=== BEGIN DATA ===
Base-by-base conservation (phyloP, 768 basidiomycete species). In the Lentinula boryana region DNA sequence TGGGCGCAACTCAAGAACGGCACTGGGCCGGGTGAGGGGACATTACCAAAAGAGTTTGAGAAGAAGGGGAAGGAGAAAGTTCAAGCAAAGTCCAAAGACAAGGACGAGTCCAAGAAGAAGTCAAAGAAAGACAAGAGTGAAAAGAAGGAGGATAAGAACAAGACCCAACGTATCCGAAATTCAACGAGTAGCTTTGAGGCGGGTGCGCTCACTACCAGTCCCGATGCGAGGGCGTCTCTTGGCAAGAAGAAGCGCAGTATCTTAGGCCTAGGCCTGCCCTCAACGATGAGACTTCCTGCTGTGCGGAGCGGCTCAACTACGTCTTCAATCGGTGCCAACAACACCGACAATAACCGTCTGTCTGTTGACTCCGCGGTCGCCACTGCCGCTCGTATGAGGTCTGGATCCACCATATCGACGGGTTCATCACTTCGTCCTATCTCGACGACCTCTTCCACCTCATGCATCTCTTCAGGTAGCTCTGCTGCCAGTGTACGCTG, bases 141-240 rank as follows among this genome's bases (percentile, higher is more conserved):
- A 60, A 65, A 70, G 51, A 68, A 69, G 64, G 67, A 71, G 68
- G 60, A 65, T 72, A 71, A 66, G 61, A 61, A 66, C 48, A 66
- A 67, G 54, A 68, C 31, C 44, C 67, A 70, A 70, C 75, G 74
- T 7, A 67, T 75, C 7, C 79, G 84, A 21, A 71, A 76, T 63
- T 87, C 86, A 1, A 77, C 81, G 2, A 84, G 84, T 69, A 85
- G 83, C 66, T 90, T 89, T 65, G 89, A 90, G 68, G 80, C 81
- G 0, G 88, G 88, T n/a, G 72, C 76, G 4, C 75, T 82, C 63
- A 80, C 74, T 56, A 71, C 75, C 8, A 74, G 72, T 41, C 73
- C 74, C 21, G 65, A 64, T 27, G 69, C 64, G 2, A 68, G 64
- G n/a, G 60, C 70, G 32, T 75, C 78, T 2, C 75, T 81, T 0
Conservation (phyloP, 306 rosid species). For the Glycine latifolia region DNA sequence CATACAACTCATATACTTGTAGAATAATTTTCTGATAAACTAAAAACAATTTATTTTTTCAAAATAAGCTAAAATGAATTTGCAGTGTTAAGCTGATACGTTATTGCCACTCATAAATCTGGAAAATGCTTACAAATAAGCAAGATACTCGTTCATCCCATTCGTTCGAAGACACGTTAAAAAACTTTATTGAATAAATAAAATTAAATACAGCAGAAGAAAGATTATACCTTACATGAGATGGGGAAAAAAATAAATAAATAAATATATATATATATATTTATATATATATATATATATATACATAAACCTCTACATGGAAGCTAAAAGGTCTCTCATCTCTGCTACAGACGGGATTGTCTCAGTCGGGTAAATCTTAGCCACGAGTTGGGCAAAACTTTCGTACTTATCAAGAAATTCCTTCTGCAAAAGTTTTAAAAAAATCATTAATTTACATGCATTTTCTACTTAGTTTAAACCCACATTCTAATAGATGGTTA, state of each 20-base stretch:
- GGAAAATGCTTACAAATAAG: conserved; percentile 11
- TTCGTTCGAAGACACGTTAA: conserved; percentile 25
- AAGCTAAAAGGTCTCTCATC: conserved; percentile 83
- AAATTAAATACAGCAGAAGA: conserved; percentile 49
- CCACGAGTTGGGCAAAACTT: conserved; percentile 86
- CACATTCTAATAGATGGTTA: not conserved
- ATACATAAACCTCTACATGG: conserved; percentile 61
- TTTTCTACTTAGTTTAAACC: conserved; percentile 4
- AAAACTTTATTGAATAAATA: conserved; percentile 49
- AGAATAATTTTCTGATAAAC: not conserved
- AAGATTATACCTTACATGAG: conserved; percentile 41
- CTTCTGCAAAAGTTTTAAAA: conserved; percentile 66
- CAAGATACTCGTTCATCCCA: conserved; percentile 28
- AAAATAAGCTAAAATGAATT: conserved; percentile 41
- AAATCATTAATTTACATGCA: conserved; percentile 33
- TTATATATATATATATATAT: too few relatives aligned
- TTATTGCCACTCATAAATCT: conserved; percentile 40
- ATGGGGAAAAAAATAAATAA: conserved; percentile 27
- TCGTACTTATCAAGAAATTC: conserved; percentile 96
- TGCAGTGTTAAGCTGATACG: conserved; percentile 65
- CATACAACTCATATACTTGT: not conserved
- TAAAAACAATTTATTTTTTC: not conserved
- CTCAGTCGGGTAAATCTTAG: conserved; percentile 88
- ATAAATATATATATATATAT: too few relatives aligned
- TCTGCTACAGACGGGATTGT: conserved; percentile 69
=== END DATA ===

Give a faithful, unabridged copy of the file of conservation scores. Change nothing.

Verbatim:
Base-by-base conservation (phyloP, 768 basidiomycete species). In the Lentinula boryana region DNA sequence TGGGCGCAACTCAAGAACGGCACTGGGCCGGGTGAGGGGACATTACCAAAAGAGTTTGAGAAGAAGGGGAAGGAGAAAGTTCAAGCAAAGTCCAAAGACAAGGACGAGTCCAAGAAGAAGTCAAAGAAAGACAAGAGTGAAAAGAAGGAGGATAAGAACAAGACCCAACGTATCCGAAATTCAACGAGTAGCTTTGAGGCGGGTGCGCTCACTACCAGTCCCGATGCGAGGGCGTCTCTTGGCAAGAAGAAGCGCAGTATCTTAGGCCTAGGCCTGCCCTCAACGATGAGACTTCCTGCTGTGCGGAGCGGCTCAACTACGTCTTCAATCGGTGCCAACAACACCGACAATAACCGTCTGTCTGTTGACTCCGCGGTCGCCACTGCCGCTCGTATGAGGTCTGGATCCACCATATCGACGGGTTCATCACTTCGTCCTATCTCGACGACCTCTTCCACCTCATGCATCTCTTCAGGTAGCTCTGCTGCCAGTGTACGCTG, bases 141-240 rank as follows among this genome's bases (percentile, higher is more conserved):
- A 60, A 65, A 70, G 51, A 68, A 69, G 64, G 67, A 71, G 68
- G 60, A 65, T 72, A 71, A 66, G 61, A 61, A 66, C 48, A 66
- A 67, G 54, A 68, C 31, C 44, C 67, A 70, A 70, C 75, G 74
- T 7, A 67, T 75, C 7, C 79, G 84, A 21, A 71, A 76, T 63
- T 87, C 86, A 1, A 77, C 81, G 2, A 84, G 84, T 69, A 85
- G 83, C 66, T 90, T 89, T 65, G 89, A 90, G 68, G 80, C 81
- G 0, G 88, G 88, T n/a, G 72, C 76, G 4, C 75, T 82, C 63
- A 80, C 74, T 56, A 71, C 75, C 8, A 74, G 72, T 41, C 73
- C 74, C 21, G 65, A 64, T 27, G 69, C 64, G 2, A 68, G 64
- G n/a, G 60, C 70, G 32, T 75, C 78, T 2, C 75, T 81, T 0
Conservation (phyloP, 306 rosid species). For the Glycine latifolia region DNA sequence CATACAACTCATATACTTGTAGAATAATTTTCTGATAAACTAAAAACAATTTATTTTTTCAAAATAAGCTAAAATGAATTTGCAGTGTTAAGCTGATACGTTATTGCCACTCATAAATCTGGAAAATGCTTACAAATAAGCAAGATACTCGTTCATCCCATTCGTTCGAAGACACGTTAAAAAACTTTATTGAATAAATAAAATTAAATACAGCAGAAGAAAGATTATACCTTACATGAGATGGGGAAAAAAATAAATAAATAAATATATATATATATATTTATATATATATATATATATATACATAAACCTCTACATGGAAGCTAAAAGGTCTCTCATCTCTGCTACAGACGGGATTGTCTCAGTCGGGTAAATCTTAGCCACGAGTTGGGCAAAACTTTCGTACTTATCAAGAAATTCCTTCTGCAAAAGTTTTAAAAAAATCATTAATTTACATGCATTTTCTACTTAGTTTAAACCCACATTCTAATAGATGGTTA, state of each 20-base stretch:
- GGAAAATGCTTACAAATAAG: conserved; percentile 11
- TTCGTTCGAAGACACGTTAA: conserved; percentile 25
- AAGCTAAAAGGTCTCTCATC: conserved; percentile 83
- AAATTAAATACAGCAGAAGA: conserved; percentile 49
- CCACGAGTTGGGCAAAACTT: conserved; percentile 86
- CACATTCTAATAGATGGTTA: not conserved
- ATACATAAACCTCTACATGG: conserved; percentile 61
- TTTTCTACTTAGTTTAAACC: conserved; percentile 4
- AAAACTTTATTGAATAAATA: conserved; percentile 49
- AGAATAATTTTCTGATAAAC: not conserved
- AAGATTATACCTTACATGAG: conserved; percentile 41
- CTTCTGCAAAAGTTTTAAAA: conserved; percentile 66
- CAAGATACTCGTTCATCCCA: conserved; percentile 28
- AAAATAAGCTAAAATGAATT: conserved; percentile 41
- AAATCATTAATTTACATGCA: conserved; percentile 33
- TTATATATATATATATATAT: too few relatives aligned
- TTATTGCCACTCATAAATCT: conserved; percentile 40
- ATGGGGAAAAAAATAAATAA: conserved; percentile 27
- TCGTACTTATCAAGAAATTC: conserved; percentile 96
- TGCAGTGTTAAGCTGATACG: conserved; percentile 65
- CATACAACTCATATACTTGT: not conserved
- TAAAAACAATTTATTTTTTC: not conserved
- CTCAGTCGGGTAAATCTTAG: conserved; percentile 88
- ATAAATATATATATATATAT: too few relatives aligned
- TCTGCTACAGACGGGATTGT: conserved; percentile 69